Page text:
The projections of GHG emissions of Accession and Candidate Countries presented in Figure 4 are based on the Third National Communication submitted to the UNFCCC Secretariat from Bulgaria, Czech Republic, Estonia, Hungary, Latvia, Poland, Slovakia and Slovenia by June 2003. All of these countries except for two had presented "with additional measures" projections. On the basis of these projections, Slovenia does not expect to reach its individual Kyoto target while Latvia and Estonia expect to have an over-achievement of their Kyoto target of more than 50 %. The legislation implemented in the Accession Countries for reducing GHG emissions arises from harmonising the national legislation with EC legislation. Key areas are energy use and waste management (cf. EEA 2003, Chapter 4.3).

Figure 3: Distance-to-target indicators in 2001 (in percentage points) for the Kyoto Protocol of 10 Accession Countries


Note: Bulgaria 1999, Hungary 2000, Lithuania 1998, Slovenia 1996 did not report the complete time series. For missing years the values were interpolated (in the middle of series) or data from the last submitted year were used. Cyprus and Malta are not included as they have no Kyoto target.

Source: EEA, 2003

Table 4: Actual and projected GHG emissions in Accession Countries


Figure 4: Relative gap (over-delivery or shortfall) between projections and targets for 2010 for Accession Countries


Glossary and Abbreviations

Actual progress // Actual progress is assessed by the comparison of base year inventories with the latest available inventories to establish actual trends of emissions and by a comparison with emission objectives at Member State and Community level. The evaluation is based on emission inventories of Member States and the Community.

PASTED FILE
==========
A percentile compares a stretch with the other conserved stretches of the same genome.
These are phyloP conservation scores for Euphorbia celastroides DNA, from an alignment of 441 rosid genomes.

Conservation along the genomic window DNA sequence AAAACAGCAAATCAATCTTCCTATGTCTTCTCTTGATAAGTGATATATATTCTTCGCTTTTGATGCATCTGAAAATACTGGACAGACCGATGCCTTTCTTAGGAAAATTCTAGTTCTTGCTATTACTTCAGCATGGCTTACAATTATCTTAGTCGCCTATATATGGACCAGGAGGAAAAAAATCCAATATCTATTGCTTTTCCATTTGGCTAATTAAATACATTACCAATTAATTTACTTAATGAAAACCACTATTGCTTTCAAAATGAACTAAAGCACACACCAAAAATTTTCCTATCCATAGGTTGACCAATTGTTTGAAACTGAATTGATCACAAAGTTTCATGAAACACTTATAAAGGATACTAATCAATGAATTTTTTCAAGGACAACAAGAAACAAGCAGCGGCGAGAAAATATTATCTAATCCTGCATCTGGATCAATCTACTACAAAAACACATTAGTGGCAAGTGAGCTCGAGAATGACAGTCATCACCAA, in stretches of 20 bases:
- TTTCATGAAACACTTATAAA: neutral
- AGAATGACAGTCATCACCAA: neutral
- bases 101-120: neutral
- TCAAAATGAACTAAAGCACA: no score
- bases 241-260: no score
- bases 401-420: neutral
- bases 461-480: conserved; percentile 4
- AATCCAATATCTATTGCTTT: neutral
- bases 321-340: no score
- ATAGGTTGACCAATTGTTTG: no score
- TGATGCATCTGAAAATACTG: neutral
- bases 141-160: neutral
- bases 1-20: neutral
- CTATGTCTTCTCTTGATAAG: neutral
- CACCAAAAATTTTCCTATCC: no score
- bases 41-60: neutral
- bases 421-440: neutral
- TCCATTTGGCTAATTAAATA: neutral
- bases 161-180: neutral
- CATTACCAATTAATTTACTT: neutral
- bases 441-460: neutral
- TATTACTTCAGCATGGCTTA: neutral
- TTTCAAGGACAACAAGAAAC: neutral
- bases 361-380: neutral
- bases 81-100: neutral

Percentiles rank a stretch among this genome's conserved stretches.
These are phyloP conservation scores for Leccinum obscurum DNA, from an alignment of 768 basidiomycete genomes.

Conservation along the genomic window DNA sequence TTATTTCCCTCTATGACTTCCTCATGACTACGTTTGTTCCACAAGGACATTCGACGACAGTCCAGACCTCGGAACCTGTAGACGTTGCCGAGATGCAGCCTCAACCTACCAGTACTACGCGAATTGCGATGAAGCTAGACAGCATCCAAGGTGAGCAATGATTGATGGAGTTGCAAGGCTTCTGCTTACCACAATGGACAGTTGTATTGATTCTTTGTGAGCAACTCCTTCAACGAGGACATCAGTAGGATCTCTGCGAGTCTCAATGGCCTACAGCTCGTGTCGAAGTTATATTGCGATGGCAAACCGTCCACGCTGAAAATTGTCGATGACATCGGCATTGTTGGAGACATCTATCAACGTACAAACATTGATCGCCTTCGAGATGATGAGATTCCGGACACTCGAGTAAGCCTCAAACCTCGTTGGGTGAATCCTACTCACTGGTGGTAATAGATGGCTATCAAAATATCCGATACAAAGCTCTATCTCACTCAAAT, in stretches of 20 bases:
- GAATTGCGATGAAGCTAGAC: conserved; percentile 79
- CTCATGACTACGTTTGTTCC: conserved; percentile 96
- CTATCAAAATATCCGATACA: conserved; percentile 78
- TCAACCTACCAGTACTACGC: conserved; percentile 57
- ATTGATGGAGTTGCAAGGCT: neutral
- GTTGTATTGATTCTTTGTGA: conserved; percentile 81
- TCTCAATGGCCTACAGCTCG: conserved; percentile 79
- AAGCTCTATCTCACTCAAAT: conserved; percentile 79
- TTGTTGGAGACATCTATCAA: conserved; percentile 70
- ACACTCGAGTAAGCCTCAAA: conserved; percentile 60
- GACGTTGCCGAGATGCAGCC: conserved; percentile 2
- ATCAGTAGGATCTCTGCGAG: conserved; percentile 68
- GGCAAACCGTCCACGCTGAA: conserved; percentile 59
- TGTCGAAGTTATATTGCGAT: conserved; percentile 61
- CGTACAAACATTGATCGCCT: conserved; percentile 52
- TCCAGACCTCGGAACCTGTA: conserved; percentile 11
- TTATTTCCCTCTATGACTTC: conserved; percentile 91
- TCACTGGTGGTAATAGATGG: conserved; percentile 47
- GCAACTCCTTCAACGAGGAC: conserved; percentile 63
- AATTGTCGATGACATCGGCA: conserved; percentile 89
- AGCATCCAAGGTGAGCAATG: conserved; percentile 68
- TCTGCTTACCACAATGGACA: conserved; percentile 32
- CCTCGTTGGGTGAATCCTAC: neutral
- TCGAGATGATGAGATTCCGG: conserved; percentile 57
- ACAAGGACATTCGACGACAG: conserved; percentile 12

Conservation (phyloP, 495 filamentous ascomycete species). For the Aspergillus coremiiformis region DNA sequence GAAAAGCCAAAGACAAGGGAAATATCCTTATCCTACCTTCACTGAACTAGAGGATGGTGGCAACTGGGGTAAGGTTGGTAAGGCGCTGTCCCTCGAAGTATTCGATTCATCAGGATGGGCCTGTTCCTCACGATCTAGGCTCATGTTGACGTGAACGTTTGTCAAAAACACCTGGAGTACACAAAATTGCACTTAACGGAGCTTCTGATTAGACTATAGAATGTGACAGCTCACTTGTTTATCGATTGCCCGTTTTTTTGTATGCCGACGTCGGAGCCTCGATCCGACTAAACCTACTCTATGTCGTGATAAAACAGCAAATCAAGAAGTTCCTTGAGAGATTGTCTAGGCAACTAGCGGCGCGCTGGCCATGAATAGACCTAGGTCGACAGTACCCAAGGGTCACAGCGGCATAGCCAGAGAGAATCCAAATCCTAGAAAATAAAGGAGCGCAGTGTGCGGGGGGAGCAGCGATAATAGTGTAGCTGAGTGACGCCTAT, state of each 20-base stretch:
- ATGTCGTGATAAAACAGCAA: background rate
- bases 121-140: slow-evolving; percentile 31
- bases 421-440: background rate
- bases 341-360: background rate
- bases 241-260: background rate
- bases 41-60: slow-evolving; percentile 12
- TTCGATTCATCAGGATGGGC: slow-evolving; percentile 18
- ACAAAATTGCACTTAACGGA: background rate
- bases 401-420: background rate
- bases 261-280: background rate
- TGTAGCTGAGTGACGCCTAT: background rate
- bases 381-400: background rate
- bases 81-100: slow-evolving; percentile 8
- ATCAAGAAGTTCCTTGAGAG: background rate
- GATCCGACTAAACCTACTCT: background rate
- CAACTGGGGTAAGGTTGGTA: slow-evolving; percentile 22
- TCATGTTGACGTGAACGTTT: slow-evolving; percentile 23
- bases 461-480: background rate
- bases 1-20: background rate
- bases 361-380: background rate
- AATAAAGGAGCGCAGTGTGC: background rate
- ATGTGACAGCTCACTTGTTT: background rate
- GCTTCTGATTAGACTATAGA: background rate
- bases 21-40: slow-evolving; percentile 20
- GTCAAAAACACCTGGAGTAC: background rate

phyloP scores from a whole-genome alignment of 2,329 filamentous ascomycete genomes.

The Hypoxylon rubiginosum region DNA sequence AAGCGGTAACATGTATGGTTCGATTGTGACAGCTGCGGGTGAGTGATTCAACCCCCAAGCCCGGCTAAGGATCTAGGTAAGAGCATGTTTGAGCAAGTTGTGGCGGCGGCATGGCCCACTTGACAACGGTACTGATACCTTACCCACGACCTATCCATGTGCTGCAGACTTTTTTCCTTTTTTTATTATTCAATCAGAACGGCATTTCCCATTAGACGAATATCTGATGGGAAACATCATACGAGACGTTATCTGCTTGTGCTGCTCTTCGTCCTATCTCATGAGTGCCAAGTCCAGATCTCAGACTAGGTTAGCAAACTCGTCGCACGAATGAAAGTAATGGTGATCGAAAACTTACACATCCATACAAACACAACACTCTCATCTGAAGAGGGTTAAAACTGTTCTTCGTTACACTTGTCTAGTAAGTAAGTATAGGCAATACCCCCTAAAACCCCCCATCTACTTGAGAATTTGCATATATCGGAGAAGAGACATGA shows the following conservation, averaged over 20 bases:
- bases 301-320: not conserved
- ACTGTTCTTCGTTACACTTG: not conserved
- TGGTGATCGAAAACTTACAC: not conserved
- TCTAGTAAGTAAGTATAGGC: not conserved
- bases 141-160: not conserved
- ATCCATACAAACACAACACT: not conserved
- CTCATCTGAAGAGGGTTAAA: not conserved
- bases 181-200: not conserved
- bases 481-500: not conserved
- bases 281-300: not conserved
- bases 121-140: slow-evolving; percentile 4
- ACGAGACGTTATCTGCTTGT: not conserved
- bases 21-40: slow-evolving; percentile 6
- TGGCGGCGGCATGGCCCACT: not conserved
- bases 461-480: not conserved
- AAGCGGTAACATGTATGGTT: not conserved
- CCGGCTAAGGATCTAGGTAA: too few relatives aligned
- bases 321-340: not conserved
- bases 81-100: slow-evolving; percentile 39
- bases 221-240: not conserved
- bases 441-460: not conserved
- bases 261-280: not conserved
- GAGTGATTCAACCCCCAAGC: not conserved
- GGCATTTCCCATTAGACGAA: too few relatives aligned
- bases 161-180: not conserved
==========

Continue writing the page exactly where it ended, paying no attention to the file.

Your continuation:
BAT // Best available technology

CCPM // Common and co-ordinated policies and measures at EU level

CDM // Clean Development Mechanism

CH4 // Methane

CO2 // Carbon dioxide

ECCP // European Climate Change Programme, a programme whose goal is to identify and develop all the necessary elements of an EU strategy to implement the Kyoto Protocol

EEA // European Environment Agency

EEA, 2003 // Report Greenhouse gas emission trends and projections from EEA in 2003, used as background paper for this report

EC // European Community

EC Burden Sharing Agreement // The Kyoto Protocol to the UNFCCC sets different binding emission targets for a number of Parties including the European Community (EC). The EC agreed to reduce its greenhouse gas emissions by 8 % by 2008-2012, from 1990 levels. This overall target has been distributed on a differentiated basis to individual Member States according to Council Decision 2002/358/EC.

GHG // Greenhouse gases covered by the Kyoto Protocol

HFC // Hydrofluorocarbons

IPCC // Intergovernmental Panel on Climate Change

JI // Joint Implementation

LULUCF // Land-use, land use change and forestry

Monitoring mechanism // The monitoring mechanism is an instrument to assess accurately and regularly the extent of progress being made towards the Community's commitments under the UN Framework Convention on Climate Change (UNFCCC) and the Kyoto Protocol

N2O // Nitrous oxide

PFC // Perfluorocarbons

Projected progress // Projected progress is assessed by the evaluation of additional (planned, or currently in discussion) policies and measures at both national and Community level and by a comparison of projected emissions in 2010 with emission objectives at Member State and Community level. This evaluation is based on emission projections of Member States and the Community

SF6 // Sulphur hexafluoride

Sinks // Means any process, activity or mechanism which removes a greenhouse gas, an aerosol or a precursor of a green-house gas from the atmosphere

Source // Means any process or activity which releases a green-house gas, an aerosol or a precursor of a greenhouse gas into the atmosphere

UNFCCC // United Nations Framework Convention on Climate Change